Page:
With the reelection of President Bush, a burst of aggressive rulemaking at the Securities and Exchange Commission over how companies should be governed may be coming to an end.
“I think we’ve done the right things, and I think they’ve been important to the country, but there is the danger of a backlash” now that Bush is heading into a second term, said SEC Commissioner Harvey J. Goldschmid, the Democratic SEC commissioner who had been viewed as possible chairman in a John F. Kerry administration.
In fact, business lobbyists have for months been pushing against the unexpectedly activist agenda of the SEC’s chairman, Republican William H. Donaldson. And with the 73-year-old widely expected to retire in the next year or two -- perhaps much sooner -- they are counting on Bush to name a replacement more clearly willing to listen to corporate America.
“A change in administrations is always a chance to take a look at approaches, and I hope that whoever is chairman of the SEC next year will take a look to make sure that trigger-happy rulemaking is not the pattern moving forward,” said David Hirschmann, a senior vice president at the U.S. Chamber of Commerce.
“If the SEC was asleep at the switch in the 1990s, maybe trigger-happy rulemaking isn’t so good in this decade either.”
For two years, the SEC has stood out in the red tape-wary Bush administration as a vigorous regulator, pursuing an array of rules largely designed to prevent another wave of Enron-style scandals. The agency has moved against conflicts of interest affecting board members and auditors and demanded broader financial disclosures, greater accountability for senior executives and tougher reporting requirements by corporations.
In the process, Donaldson, a veteran of Wall Street and corporate America, has irritated business interests while gaining the support of shareholder activists. Although appointed by Bush, Donaldson has often voted with the commission’s two Democrats, tipping the balance.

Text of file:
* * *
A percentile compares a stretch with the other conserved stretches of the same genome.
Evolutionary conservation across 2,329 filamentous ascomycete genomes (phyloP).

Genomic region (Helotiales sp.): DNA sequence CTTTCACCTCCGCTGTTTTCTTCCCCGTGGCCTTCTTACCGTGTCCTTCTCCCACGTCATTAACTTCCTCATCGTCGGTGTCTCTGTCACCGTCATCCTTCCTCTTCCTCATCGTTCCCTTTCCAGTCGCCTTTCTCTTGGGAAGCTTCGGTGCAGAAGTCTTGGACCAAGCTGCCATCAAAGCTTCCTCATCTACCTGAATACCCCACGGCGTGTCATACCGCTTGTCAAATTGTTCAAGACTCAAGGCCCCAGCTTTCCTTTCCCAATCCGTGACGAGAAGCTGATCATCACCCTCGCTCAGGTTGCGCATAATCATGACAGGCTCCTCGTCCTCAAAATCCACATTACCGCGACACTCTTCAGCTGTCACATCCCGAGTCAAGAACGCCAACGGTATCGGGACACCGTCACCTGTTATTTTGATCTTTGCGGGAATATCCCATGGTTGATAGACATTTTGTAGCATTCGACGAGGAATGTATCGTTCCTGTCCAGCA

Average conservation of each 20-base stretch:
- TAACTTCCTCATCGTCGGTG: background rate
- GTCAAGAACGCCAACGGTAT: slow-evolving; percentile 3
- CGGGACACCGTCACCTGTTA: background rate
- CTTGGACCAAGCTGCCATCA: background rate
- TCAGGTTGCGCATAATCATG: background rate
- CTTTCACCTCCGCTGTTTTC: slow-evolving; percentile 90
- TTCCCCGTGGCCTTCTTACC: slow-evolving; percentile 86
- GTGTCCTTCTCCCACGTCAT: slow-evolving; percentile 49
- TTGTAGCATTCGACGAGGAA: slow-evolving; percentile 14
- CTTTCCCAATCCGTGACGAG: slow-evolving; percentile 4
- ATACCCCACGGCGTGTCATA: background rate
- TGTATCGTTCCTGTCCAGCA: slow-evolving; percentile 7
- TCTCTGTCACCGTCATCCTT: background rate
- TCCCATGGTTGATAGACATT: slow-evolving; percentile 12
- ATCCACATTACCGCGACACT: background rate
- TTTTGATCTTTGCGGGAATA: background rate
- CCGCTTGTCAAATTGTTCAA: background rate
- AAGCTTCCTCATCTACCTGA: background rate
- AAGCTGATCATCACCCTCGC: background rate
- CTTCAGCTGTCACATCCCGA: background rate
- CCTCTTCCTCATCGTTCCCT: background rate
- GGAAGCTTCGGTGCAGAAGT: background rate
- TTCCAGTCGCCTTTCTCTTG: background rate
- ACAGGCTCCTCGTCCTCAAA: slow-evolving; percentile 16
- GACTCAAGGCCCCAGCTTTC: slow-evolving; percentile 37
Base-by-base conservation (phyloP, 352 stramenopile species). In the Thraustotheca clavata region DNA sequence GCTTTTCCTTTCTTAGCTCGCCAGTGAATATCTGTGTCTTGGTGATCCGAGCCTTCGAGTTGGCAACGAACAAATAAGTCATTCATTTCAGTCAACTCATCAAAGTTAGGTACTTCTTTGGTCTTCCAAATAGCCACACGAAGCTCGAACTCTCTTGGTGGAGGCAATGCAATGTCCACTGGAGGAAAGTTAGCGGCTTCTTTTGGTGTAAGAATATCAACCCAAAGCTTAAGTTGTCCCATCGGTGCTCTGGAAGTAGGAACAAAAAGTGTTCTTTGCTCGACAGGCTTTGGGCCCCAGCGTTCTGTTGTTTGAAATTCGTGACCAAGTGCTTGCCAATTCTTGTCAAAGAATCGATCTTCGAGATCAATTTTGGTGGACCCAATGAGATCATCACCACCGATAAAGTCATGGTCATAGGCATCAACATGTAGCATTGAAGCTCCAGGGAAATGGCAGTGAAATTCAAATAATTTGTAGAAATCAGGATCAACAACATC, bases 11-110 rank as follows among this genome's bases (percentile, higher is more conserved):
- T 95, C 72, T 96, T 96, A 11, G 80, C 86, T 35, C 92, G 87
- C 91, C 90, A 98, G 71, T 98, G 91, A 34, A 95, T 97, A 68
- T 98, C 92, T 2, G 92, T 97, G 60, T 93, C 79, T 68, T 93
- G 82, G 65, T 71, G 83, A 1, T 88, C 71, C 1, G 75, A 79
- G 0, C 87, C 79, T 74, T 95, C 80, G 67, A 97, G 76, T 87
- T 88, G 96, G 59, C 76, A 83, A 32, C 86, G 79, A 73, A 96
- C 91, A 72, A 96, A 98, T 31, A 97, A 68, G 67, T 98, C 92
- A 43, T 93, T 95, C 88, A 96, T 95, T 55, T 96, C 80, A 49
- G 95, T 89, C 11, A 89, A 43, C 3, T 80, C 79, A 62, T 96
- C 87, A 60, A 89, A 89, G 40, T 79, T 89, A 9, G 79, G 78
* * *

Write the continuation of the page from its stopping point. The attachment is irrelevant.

Looking forward, “the big issue is whether there will be continuity,” Goldschmid said, “or a significant effort to roll back what has been done.”
That’s not to say that Donaldson’s SEC has given shareholders’ rights groups everything they want. Most notably, a proposal to give shareholders a greater voice over who serves on corporate boards has stalled.
If businesses hope that regulators will proceed with greater caution in the Bush administration’s second term, some argue that the marketplace itself -- chagrined at the scandals of recent years -- will prevent a dramatic retrenchment in oversight.
“We’re getting a lot of pushback from the corporate community on the regulatory side,” said Nell Minow, editor of the Corporate Library, an online source of information for shareholder activists. “They can mess with the SEC, but they can’t mess with the market.”
As an example, Minow pointed to the growing importance that shareholders and even ratings agencies place on corporate governance standards: “If Moody’s [Investors Service] is going to downgrade companies for bad corporate governance, you can’t go to the White House and get around it. You can’t game it.”
Others contend that the Bush administration can’t help but recognize the political benefits of staying vigilant against corporate misconduct. After the Enron debacle, the White House began to showcase its law enforcement crackdown on white-collar fraud, and corporate scandal didn’t become a major issue in the presidential campaign.
“I don’t think we’re going to see any significant change in terms of regulation,” former SEC Chairman Arthur Levitt told Bloomberg News on Wednesday. “The common wisdom is that the Republicans are deregulatory and are going to put the cuffs back on the SEC. It’s not going to work that way.”
One reason that the SEC might proceed with a less-hectic pace of major rule changes is that it achieved many of its goals over the last two years. Last week, for example, Donaldson pushed through a hotly disputed requirement that many hedge funds must register with the agency, opening themselves up to far greater scrutiny than ever before.
At the same time, a handful of pending matters are being closely watched.
These include recommendations on governance and disclosure requirements for stock exchanges, clearer disclosures to investors at the time they purchase securities and new fees that might be imposed to discourage investors from abusive, rapid-fire trading in mutual funds.
For James Cox, a law professor at Duke University, Bush’s reelection and the prospect of a more business-friendly successor to Donaldson suggest a drift back to the SEC’s pre-Enron agenda, with a focus on less-controversial reforms, such as streamlining disclosure requirements.
“There will be some steps to try to mollify the business community,” he predicted, although he doesn’t expect a wholesale retrenchment from recent reforms. But he added that the combination of a corporate backlash and Bush’s reelection may have doomed the plan to give shareholders a greater voice in board nominations, along with a proposal that would require lawyers to blow the whistle on wrongdoing they uncover inside a corporation.
“I think they’re dead now,” he said. “The wind has been taken out of their sails.”